Series Feature: The Inferno Verse

I love that there has been a resurgence in literature for young people that connects them to mythology, legends, and folklore from our human past. No matter the cultural heritage either of the story or of the reader, these tales form a foundation of shared experience that help readers of all ages better understand one another. This first story in the series steers readers through the tale of Dante’s Inferno by way of the character named Keisha Alighieri, daughter of the famous Dante himself. Action-packed and filled with characters from mythology, this is an enjoyable adventure for fans of Rick Riordan, The Lord of the Rings, and The Wizard of Oz. Please see my full review below!


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For the last two years, Keisha Alighieri and her mother have done their best to get by without Keisha’s father. But one night, on their way home from seeing a superhero film together, a portal opens and Keisha’s mother is pulled abruptly away from Keisha and the world she has always known. Unaware of both her heritage and her mother’s whereabouts, Keisha must bravely venture through the portal herself, exemplifying the skills and behavior of her superhero idols along the way. The world of the Illicit opens before her, introducing Keisha to both new friends and a deeper sense of self as she discovers the truth of her legacy.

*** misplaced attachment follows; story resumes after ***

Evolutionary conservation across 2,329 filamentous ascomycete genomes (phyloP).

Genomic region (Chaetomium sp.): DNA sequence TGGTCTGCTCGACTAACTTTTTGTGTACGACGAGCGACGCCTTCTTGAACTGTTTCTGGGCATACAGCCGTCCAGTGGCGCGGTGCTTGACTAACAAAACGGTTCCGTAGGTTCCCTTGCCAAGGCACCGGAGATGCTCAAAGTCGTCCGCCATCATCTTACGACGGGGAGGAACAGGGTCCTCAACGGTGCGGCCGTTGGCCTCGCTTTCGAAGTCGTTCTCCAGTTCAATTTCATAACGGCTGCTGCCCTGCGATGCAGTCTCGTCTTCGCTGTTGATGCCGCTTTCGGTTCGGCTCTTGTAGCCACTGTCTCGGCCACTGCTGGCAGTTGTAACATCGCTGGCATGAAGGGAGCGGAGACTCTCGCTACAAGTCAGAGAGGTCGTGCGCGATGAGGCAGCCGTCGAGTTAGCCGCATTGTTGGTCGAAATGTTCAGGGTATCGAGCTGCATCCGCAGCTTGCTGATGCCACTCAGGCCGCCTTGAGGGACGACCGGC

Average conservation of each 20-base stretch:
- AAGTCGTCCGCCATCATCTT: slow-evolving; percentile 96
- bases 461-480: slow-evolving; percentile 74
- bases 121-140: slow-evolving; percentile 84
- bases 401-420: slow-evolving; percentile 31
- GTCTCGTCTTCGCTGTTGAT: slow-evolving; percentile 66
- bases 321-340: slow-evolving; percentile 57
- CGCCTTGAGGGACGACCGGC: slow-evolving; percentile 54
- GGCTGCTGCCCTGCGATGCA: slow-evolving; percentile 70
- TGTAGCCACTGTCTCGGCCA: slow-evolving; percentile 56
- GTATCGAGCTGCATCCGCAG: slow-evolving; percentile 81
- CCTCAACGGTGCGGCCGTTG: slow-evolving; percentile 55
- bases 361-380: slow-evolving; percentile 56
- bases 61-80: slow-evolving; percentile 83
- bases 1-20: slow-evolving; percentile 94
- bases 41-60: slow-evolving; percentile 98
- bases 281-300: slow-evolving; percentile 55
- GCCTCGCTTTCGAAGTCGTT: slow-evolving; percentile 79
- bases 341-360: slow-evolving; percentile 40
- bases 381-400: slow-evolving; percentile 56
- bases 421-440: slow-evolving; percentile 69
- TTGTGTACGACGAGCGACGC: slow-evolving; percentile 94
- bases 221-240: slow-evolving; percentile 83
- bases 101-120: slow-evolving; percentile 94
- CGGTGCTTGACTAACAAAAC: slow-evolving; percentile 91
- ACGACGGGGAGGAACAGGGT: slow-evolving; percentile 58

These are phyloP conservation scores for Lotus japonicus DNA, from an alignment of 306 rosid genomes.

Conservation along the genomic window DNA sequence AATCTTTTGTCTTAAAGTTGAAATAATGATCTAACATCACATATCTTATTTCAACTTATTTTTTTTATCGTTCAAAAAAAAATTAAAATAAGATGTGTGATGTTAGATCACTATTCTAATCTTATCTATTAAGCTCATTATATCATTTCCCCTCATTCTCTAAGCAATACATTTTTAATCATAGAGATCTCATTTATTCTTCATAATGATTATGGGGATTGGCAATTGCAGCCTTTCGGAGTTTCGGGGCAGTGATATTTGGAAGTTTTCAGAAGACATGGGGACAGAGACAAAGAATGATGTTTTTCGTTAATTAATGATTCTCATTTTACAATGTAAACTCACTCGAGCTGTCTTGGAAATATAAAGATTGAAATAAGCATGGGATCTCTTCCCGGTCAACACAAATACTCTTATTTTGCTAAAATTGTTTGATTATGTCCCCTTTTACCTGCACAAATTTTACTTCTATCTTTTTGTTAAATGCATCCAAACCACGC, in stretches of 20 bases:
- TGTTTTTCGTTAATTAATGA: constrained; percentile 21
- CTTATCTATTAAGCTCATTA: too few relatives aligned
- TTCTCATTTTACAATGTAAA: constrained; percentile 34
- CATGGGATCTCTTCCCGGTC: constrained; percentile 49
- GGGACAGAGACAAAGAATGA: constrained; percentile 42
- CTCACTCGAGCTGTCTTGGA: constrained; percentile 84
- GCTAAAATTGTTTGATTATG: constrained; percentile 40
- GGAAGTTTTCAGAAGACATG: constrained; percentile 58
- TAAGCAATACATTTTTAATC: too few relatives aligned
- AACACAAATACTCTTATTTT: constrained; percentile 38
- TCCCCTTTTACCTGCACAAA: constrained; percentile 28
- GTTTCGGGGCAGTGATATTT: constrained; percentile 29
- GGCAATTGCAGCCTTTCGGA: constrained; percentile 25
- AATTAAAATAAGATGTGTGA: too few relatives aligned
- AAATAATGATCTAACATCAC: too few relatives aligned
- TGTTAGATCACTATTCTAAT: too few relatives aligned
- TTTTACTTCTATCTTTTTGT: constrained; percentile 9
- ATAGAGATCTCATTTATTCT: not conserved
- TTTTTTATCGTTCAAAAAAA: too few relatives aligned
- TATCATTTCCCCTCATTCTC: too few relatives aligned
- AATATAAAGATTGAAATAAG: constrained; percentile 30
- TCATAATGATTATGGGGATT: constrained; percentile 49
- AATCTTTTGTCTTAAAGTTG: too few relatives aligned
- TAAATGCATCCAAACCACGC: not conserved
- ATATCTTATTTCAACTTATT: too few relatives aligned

This upper middle grade novel is a modern retelling of Dante’s Inferno, reading much like the stories in the Rick Riordan canon, as well. Filled with action, adventure, and a host of characters from history and mythology, the narrative flows easily through the progression of Keisha’s journey. Much like The Wizard of Oz, Keisha has an important role to play, and she collects comrades at each stage of her travels. The story loosely follows the trajectory of the original narrative of Dante’s Inferno, but it has been transformed into a modern context for contemporary readers to more easily comprehend.


Confident middle grade readers with an interest in classic literature will appreciate the design and delivery of this book and its connection to Dante’s Inferno. While it would benefit from a richer exposition and a thorough copy edit, the overall delivery accomplishes the goal of connecting readers to beliefs and philosophies of centuries past. A trigger warning and glossary at the beginning of the book establish the foundation of the novel for readers, ensuring that readers have any information necessary to understand the context of the tale they are about to read. Fast-paced and engaging, this is a compelling introduction to Dante’s Inferno for upper middle grade readers, and it will leave them eagerly awaiting the second installment.



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